At a Glance
The growing automation and digitization of mining operations are expected to affect the size and skill set of the mining workforce in both developed and developing countries.
Social pressure and the implementation of gender-targeted policies based on observed differences in the performance of certain tasks are leading companies in all sectors to promote more gender-inclusive recruitment policies. As a result, the employment of women in mining operations is increasing.
Women’s share of total mining employment is expected to continue rising as automation increases and physical strength decreases in relevance for most jobs.
- Ramp-UP: A Study on the Status of Women in Canada's Mining and Exploration Sector (Mining Industry Human Resources Council, Women in Mining Canada)
- Industries at a Glance: Mining (Bureau of Labor Statistics)
- Managing Through the Cycle: A Strategic Approach to Workforce Planning in the Mining Industry (Mining Industry Human Resources Council)
- Productivity in Mining: Now Comes the Hard Part (Ernst and Young, Sustainable Minerals Institute)
Cyclical and Secular Determinants of Productivity in the Copper, Aluminum, Iron Ore, and Coal Industries
This paper examines the perceived decline in mining productivity and suggests it could potentially be due to an unanticipated growth in ...
This resource aims to provide decision makers with information on best practices regarding how to mainstream gender in mining-related ...
Linkages to the Resource Sector: The Role of Companies, Government, and International Development Cooperation
This publication includes information for key linkages in the resource sector. Each linkage explored includes a literature review and case ...
This report provides some theoretical grounding in workforce planning, followed by a comprehensive discussion of workforce planning in ...
Over sixty interviews with senior mining executives globally were compiled into this comprehensive survey, addressing key productivity ...
This report provides wide-ranging employment data collected from hundreds of women at all levels in the mining and exploration sectors. It ...
The Artisanal and Small-Scale Mining (ASM) Sector and its Importance for EU Cooperation with Resource-rich Developing and Emerging Countries
This brief report provides an overview of the artisanal and small-scale mining (ASM) sector and its relationship to large-scale mining, ...
The site provides detailed statistics for the U.S. mining industry. The data also holds interest for non-U.S. users mainly because ...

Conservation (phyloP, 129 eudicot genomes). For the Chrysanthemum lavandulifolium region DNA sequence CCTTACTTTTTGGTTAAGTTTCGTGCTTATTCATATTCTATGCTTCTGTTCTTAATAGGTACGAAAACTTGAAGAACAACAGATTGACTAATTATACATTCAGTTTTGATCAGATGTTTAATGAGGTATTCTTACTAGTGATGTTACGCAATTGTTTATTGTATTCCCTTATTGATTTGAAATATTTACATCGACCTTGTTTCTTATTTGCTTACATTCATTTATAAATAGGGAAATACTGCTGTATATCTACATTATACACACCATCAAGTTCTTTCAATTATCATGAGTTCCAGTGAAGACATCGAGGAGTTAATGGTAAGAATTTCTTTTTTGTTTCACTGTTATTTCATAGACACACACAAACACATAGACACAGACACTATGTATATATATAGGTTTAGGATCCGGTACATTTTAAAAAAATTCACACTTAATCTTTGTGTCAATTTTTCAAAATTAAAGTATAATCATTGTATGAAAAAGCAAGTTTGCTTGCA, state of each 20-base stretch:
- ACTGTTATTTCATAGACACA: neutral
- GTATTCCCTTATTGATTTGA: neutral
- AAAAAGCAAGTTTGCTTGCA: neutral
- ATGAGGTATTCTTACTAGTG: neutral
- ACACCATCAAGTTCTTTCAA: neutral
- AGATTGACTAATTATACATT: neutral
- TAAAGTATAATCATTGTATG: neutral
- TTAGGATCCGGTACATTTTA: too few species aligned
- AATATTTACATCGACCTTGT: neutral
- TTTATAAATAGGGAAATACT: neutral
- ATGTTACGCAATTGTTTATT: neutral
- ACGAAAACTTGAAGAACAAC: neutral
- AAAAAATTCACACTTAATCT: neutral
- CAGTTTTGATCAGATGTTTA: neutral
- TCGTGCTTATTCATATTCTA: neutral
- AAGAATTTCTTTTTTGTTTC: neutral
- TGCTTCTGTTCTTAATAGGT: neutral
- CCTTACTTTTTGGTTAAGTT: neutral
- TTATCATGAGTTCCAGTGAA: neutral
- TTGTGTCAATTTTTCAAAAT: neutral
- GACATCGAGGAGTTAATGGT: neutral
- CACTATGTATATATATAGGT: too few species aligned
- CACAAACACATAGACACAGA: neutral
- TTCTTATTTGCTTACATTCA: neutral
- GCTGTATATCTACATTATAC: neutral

The aim of this document is to address the challenges faced by resource-rich developing countries in developing their resources in a way ...
For policy makers seeking to use the mining sector to increase the quantity and quality of local employment, two recent trends are particularly relevant: mining automation and gender-informed recruiting policies.
The growing automation and digitization of mining operations are expected to affect the size and skill set of the mining workforce. This trend is not confined to developed countries. For example, Randgold Resources invested more than $2.7 billion in the underground operation’s automated material handling system of its Kibali gold mine in the Democratic Republic of the Congo, to make it one of Africa’s most automated gold mines. 
The promotion of gender-inclusive recruitment policies is part of a global approach being taken by companies in all sectors; this is boosting female employment in mining operations. For example, in 2016, BHP announced a commitment to increase the share of women in its workforce to 50 percent by 2025. While this trend is to some extent the result of social pressure on mining companies, it also reflects gender-targeted policies based on observed performance differences between genders in certain tasks. For example, women tend to be more responsible and careful drivers, and are therefore increasingly employed to operate large equipment.
In the future, women’s share of total mining employment may also be boosted by increasing automation and the reduced relevance of physical strength for most jobs. Further details on this trend are provided in “Ramp-UP: A Study on the Status of Women in Canada’s Mining and Exploration Sector” (page 11) found in the Key Resources.